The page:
Scotch-taping the Fault Line: SBC Reflections

Scotch-taping the Fault Line: SBC Reflections

A Call to Jolly Warriors Everywhere

Our Lord, in His manifold wisdom, has told us to be always rejoicing (1 Thessalonians 5:16). And He has not told us to do something unfitting. If we are commanded to rejoice always, then there is always something to rejoice about, even amid Southern Baptist Convention (SBC) shenanigans. Be it resolved, we keep the joy up particularly in the wake of generous helpings of SBC tomfoolery. And be it further resolved, that we go on fighting the good fight for the SBC sails full speed ahead into what the young kids call a hot mess.

Scotch-taping the Fault Line

That hot mess involves the SBC attempting to scotch-tape the fault line. Fault lines, of course, run pretty deep. Our brother Voddie Baucham has masterfully demonstrated “evangelicalism’s looming catastrophe” which he rightly calls a fault line. That social justice fault line is but a symptom of a bigger and deeper fault line regarding faithfulness on the one hand and apostacy on the other. As Abraham Kuyper once said, “The conflict has always been and will be until the end, Christianity or Paganism; the idols or the living God.”

The greatest folly of the recent SBC in Nashville was the attempt to scotch-tape that fault line. Elijah said to the SBC, “If Baal is God, follow him. But if the LORD is God, then follow him.” And the SBC responded, “That sounds a bit strident Elijah, a bit too binary… are you one of those fundamentalist pirates trying to take over the SBC?”

What the SBC has failed to understand is that if God is building, then your attempt at demolition is futile. If God is tearing down, then your effort to build is doomed. What God has joined together, let man not separate. And what God separates, let man not join together. It does not take a Son of Issachar to see that God is moving the tectonic plates. The funny thing (that also makes you cry) is watching SBC leadership up on the surface believing they will heal the breach with their super glue.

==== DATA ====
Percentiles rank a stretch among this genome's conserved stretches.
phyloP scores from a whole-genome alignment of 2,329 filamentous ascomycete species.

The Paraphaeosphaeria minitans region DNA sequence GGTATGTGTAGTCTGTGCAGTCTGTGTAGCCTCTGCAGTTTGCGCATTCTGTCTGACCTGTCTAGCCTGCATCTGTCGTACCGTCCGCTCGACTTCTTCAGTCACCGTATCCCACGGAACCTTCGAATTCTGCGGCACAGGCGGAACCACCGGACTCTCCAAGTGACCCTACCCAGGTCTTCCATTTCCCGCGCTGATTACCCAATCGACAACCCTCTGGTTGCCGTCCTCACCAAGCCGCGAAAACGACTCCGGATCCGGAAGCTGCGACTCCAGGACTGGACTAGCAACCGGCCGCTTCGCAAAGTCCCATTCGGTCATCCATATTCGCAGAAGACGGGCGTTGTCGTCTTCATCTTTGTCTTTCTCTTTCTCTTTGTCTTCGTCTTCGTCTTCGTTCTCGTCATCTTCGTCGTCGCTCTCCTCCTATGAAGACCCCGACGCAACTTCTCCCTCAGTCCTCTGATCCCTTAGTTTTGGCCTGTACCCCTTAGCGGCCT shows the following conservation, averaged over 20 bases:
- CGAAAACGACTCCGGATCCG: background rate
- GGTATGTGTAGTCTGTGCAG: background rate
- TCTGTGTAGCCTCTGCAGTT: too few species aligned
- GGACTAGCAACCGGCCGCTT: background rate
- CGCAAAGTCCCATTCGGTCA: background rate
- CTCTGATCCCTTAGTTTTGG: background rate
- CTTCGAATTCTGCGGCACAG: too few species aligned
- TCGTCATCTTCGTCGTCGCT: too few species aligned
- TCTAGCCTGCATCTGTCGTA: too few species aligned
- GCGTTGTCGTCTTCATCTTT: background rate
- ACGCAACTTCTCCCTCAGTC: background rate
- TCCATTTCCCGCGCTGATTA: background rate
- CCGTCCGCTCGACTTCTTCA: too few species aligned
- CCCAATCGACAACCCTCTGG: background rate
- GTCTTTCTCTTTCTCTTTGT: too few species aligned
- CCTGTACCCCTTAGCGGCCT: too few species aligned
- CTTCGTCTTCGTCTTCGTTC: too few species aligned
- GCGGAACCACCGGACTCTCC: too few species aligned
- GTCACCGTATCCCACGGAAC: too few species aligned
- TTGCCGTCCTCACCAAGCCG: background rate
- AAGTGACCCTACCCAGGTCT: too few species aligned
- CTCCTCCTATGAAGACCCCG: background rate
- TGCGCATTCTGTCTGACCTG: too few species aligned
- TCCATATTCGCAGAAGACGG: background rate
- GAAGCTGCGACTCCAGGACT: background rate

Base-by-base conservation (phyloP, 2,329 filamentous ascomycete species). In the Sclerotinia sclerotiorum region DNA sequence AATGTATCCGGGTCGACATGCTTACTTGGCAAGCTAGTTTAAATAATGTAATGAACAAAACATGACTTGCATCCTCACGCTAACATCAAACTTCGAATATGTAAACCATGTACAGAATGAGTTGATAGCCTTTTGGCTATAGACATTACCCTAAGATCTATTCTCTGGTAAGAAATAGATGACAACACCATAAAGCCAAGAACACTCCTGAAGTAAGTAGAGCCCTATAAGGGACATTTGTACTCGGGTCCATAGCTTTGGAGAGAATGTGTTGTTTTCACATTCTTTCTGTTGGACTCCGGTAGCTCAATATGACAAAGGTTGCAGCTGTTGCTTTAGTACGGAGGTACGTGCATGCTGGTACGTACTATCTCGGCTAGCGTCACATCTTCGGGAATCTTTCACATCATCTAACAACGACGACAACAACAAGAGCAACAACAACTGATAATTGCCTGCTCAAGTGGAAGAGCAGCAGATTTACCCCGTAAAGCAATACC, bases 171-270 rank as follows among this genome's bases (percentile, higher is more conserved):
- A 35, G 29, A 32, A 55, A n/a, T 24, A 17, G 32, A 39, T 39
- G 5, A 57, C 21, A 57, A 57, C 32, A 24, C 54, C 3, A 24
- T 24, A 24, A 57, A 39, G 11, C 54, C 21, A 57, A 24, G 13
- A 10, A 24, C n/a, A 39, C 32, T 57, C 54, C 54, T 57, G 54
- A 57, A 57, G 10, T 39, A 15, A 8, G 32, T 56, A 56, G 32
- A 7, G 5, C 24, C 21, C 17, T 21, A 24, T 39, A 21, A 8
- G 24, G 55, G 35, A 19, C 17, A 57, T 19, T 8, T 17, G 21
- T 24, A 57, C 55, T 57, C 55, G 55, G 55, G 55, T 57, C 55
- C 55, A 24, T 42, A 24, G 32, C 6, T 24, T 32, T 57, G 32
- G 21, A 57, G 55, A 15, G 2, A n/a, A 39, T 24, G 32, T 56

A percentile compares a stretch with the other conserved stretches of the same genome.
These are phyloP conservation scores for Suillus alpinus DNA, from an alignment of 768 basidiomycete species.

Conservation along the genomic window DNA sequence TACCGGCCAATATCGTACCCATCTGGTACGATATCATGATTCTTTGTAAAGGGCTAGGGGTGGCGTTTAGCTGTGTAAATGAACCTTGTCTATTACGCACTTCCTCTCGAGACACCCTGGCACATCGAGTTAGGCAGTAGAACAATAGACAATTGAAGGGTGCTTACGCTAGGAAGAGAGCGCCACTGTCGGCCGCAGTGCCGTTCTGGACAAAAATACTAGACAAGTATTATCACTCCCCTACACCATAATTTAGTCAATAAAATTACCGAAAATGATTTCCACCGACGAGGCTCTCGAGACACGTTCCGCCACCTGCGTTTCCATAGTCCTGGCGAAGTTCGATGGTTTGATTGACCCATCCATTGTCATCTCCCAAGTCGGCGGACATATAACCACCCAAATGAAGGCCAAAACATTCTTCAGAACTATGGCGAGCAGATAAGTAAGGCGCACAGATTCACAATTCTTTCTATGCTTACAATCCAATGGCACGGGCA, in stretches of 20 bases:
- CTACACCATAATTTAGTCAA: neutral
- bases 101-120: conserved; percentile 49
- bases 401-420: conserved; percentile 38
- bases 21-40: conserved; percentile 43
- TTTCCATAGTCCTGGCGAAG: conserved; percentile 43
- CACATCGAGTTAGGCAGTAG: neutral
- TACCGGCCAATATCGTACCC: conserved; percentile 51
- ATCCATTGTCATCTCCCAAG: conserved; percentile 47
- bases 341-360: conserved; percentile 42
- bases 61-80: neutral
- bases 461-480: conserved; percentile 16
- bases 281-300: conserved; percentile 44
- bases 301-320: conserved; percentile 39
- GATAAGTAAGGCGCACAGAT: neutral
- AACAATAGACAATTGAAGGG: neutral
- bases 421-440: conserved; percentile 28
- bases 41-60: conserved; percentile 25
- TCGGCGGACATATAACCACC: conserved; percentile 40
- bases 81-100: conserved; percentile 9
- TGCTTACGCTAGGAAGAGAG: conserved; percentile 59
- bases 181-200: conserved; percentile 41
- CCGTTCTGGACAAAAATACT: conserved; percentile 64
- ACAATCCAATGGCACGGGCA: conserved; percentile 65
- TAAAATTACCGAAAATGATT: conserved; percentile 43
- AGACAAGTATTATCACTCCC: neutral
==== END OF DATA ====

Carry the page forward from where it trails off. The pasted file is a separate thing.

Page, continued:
The New Religion and Southern Baptist Posturing

What we have seen occur in our culture over the last couple years is nothing other than the rise of a new religion. Politics is downstream from culture and culture is downstream from religion. Another way of making the point is to say that culture is religion externalized. Nobody truly privatizes religion. Indeed, religion starts in the heart. But it always expresses itself in a full exercise of its principles, or it dies.

We are where we are because the adherents of the new religion have been far more zealous about spreading their faith than Christians have been about spreading the true faith. What we have observed is not only idols of the heart; those have been festering for some time. We have now reached the point where the idolaters have started to offer public sacrifices. The new religion has developed and implemented its ethic. The new faith has begun to proclaim its atonement, appoint its priests, prophets, and kings.

And what is the SBC up to? Making diligent preparations for the great compromise. “The world is watching,” was the oft-repeated phrase. There was a good deal of conservative-shaming from those who maintained they were conservatives, and loads of confused and emotional rhetoric like when James Merritt said, “If some people were as passionate about the Gospel as they were about [rejecting] critical race theory, we’d win this world for Christ tomorrow.” Merritt’s comment supported an attempt to adopt a resolution that renounced “theories” without naming the Critical Race Theory and Intersectionality (CRT/I) that the 2019 SBC resolved to use as a tool. The prevailing logic was that naming CRT/I would send the wrong message to the watching world.

Well Ya Got Trouble, My Friend